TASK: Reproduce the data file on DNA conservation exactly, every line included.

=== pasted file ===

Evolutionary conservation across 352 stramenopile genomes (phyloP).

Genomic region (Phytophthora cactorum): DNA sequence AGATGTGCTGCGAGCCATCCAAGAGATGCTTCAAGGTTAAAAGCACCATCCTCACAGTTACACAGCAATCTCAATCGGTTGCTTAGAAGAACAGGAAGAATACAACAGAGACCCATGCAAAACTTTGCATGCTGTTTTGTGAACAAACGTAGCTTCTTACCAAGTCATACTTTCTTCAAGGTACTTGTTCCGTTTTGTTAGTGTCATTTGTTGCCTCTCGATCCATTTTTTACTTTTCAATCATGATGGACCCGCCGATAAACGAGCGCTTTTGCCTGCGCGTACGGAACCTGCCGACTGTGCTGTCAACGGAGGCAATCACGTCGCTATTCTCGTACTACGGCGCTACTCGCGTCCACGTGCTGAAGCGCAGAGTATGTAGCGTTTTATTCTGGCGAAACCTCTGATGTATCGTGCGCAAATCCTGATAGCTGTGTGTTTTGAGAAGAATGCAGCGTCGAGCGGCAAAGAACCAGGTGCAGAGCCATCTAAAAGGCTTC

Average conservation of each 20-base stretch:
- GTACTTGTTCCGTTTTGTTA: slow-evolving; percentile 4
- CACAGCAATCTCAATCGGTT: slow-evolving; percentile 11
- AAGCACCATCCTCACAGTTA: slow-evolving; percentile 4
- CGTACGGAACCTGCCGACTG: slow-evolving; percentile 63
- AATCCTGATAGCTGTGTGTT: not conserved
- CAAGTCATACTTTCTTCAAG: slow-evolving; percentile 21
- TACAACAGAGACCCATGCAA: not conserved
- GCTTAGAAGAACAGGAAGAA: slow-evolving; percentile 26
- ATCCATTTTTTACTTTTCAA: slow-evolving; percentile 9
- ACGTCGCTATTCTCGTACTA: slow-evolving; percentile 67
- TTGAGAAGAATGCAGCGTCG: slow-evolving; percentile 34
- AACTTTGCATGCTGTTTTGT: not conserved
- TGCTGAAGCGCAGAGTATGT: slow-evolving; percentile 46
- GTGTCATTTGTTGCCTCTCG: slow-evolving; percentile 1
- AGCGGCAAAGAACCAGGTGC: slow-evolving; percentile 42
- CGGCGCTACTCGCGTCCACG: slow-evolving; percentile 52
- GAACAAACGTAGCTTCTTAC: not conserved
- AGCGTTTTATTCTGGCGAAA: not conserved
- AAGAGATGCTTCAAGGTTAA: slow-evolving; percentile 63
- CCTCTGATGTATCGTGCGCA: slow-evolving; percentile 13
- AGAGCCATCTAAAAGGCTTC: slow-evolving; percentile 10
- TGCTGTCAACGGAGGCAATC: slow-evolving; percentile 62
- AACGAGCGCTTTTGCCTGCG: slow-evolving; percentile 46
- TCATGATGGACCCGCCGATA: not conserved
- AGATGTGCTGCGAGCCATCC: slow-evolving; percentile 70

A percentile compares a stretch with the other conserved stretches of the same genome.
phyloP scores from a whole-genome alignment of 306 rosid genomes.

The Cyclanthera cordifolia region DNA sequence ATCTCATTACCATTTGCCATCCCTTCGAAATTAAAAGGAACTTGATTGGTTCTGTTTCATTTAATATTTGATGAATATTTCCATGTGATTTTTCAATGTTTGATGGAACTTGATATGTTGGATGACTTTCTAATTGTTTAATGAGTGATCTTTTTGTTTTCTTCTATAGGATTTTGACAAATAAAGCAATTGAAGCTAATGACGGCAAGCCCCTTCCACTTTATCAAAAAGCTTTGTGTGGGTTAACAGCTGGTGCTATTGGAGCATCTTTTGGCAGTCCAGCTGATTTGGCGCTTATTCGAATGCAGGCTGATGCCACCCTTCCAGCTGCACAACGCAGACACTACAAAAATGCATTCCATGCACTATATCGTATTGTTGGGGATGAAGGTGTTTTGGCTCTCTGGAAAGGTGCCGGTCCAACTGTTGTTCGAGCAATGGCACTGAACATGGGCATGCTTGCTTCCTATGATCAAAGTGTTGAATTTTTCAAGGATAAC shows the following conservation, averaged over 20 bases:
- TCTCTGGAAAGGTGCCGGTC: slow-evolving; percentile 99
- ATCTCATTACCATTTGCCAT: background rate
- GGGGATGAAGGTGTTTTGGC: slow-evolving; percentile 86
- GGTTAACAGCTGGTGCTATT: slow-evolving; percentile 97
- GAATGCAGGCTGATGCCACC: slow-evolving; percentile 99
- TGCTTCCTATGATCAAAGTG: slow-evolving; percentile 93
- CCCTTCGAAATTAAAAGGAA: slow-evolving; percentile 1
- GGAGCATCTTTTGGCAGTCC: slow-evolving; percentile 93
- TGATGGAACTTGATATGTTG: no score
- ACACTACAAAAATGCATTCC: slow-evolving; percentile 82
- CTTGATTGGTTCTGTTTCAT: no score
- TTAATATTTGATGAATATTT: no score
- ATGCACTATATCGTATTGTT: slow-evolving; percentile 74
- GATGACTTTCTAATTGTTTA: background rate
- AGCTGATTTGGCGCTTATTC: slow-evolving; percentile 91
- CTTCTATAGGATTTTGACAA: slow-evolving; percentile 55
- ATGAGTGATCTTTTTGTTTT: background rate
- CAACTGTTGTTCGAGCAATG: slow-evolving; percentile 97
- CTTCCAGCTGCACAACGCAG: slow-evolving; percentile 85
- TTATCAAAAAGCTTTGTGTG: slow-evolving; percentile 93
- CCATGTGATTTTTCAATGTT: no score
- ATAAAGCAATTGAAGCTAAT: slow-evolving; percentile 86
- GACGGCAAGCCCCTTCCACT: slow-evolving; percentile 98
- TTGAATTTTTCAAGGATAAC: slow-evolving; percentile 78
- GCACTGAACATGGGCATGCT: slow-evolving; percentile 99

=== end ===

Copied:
Evolutionary conservation across 352 stramenopile genomes (phyloP).

Genomic region (Phytophthora cactorum): DNA sequence AGATGTGCTGCGAGCCATCCAAGAGATGCTTCAAGGTTAAAAGCACCATCCTCACAGTTACACAGCAATCTCAATCGGTTGCTTAGAAGAACAGGAAGAATACAACAGAGACCCATGCAAAACTTTGCATGCTGTTTTGTGAACAAACGTAGCTTCTTACCAAGTCATACTTTCTTCAAGGTACTTGTTCCGTTTTGTTAGTGTCATTTGTTGCCTCTCGATCCATTTTTTACTTTTCAATCATGATGGACCCGCCGATAAACGAGCGCTTTTGCCTGCGCGTACGGAACCTGCCGACTGTGCTGTCAACGGAGGCAATCACGTCGCTATTCTCGTACTACGGCGCTACTCGCGTCCACGTGCTGAAGCGCAGAGTATGTAGCGTTTTATTCTGGCGAAACCTCTGATGTATCGTGCGCAAATCCTGATAGCTGTGTGTTTTGAGAAGAATGCAGCGTCGAGCGGCAAAGAACCAGGTGCAGAGCCATCTAAAAGGCTTC

Average conservation of each 20-base stretch:
- GTACTTGTTCCGTTTTGTTA: slow-evolving; percentile 4
- CACAGCAATCTCAATCGGTT: slow-evolving; percentile 11
- AAGCACCATCCTCACAGTTA: slow-evolving; percentile 4
- CGTACGGAACCTGCCGACTG: slow-evolving; percentile 63
- AATCCTGATAGCTGTGTGTT: not conserved
- CAAGTCATACTTTCTTCAAG: slow-evolving; percentile 21
- TACAACAGAGACCCATGCAA: not conserved
- GCTTAGAAGAACAGGAAGAA: slow-evolving; percentile 26
- ATCCATTTTTTACTTTTCAA: slow-evolving; percentile 9
- ACGTCGCTATTCTCGTACTA: slow-evolving; percentile 67
- TTGAGAAGAATGCAGCGTCG: slow-evolving; percentile 34
- AACTTTGCATGCTGTTTTGT: not conserved
- TGCTGAAGCGCAGAGTATGT: slow-evolving; percentile 46
- GTGTCATTTGTTGCCTCTCG: slow-evolving; percentile 1
- AGCGGCAAAGAACCAGGTGC: slow-evolving; percentile 42
- CGGCGCTACTCGCGTCCACG: slow-evolving; percentile 52
- GAACAAACGTAGCTTCTTAC: not conserved
- AGCGTTTTATTCTGGCGAAA: not conserved
- AAGAGATGCTTCAAGGTTAA: slow-evolving; percentile 63
- CCTCTGATGTATCGTGCGCA: slow-evolving; percentile 13
- AGAGCCATCTAAAAGGCTTC: slow-evolving; percentile 10
- TGCTGTCAACGGAGGCAATC: slow-evolving; percentile 62
- AACGAGCGCTTTTGCCTGCG: slow-evolving; percentile 46
- TCATGATGGACCCGCCGATA: not conserved
- AGATGTGCTGCGAGCCATCC: slow-evolving; percentile 70

A percentile compares a stretch with the other conserved stretches of the same genome.
phyloP scores from a whole-genome alignment of 306 rosid genomes.

The Cyclanthera cordifolia region DNA sequence ATCTCATTACCATTTGCCATCCCTTCGAAATTAAAAGGAACTTGATTGGTTCTGTTTCATTTAATATTTGATGAATATTTCCATGTGATTTTTCAATGTTTGATGGAACTTGATATGTTGGATGACTTTCTAATTGTTTAATGAGTGATCTTTTTGTTTTCTTCTATAGGATTTTGACAAATAAAGCAATTGAAGCTAATGACGGCAAGCCCCTTCCACTTTATCAAAAAGCTTTGTGTGGGTTAACAGCTGGTGCTATTGGAGCATCTTTTGGCAGTCCAGCTGATTTGGCGCTTATTCGAATGCAGGCTGATGCCACCCTTCCAGCTGCACAACGCAGACACTACAAAAATGCATTCCATGCACTATATCGTATTGTTGGGGATGAAGGTGTTTTGGCTCTCTGGAAAGGTGCCGGTCCAACTGTTGTTCGAGCAATGGCACTGAACATGGGCATGCTTGCTTCCTATGATCAAAGTGTTGAATTTTTCAAGGATAAC shows the following conservation, averaged over 20 bases:
- TCTCTGGAAAGGTGCCGGTC: slow-evolving; percentile 99
- ATCTCATTACCATTTGCCAT: background rate
- GGGGATGAAGGTGTTTTGGC: slow-evolving; percentile 86
- GGTTAACAGCTGGTGCTATT: slow-evolving; percentile 97
- GAATGCAGGCTGATGCCACC: slow-evolving; percentile 99
- TGCTTCCTATGATCAAAGTG: slow-evolving; percentile 93
- CCCTTCGAAATTAAAAGGAA: slow-evolving; percentile 1
- GGAGCATCTTTTGGCAGTCC: slow-evolving; percentile 93
- TGATGGAACTTGATATGTTG: no score
- ACACTACAAAAATGCATTCC: slow-evolving; percentile 82
- CTTGATTGGTTCTGTTTCAT: no score
- TTAATATTTGATGAATATTT: no score
- ATGCACTATATCGTATTGTT: slow-evolving; percentile 74
- GATGACTTTCTAATTGTTTA: background rate
- AGCTGATTTGGCGCTTATTC: slow-evolving; percentile 91
- CTTCTATAGGATTTTGACAA: slow-evolving; percentile 55
- ATGAGTGATCTTTTTGTTTT: background rate
- CAACTGTTGTTCGAGCAATG: slow-evolving; percentile 97
- CTTCCAGCTGCACAACGCAG: slow-evolving; percentile 85
- TTATCAAAAAGCTTTGTGTG: slow-evolving; percentile 93
- CCATGTGATTTTTCAATGTT: no score
- ATAAAGCAATTGAAGCTAAT: slow-evolving; percentile 86
- GACGGCAAGCCCCTTCCACT: slow-evolving; percentile 98
- TTGAATTTTTCAAGGATAAC: slow-evolving; percentile 78
- GCACTGAACATGGGCATGCT: slow-evolving; percentile 99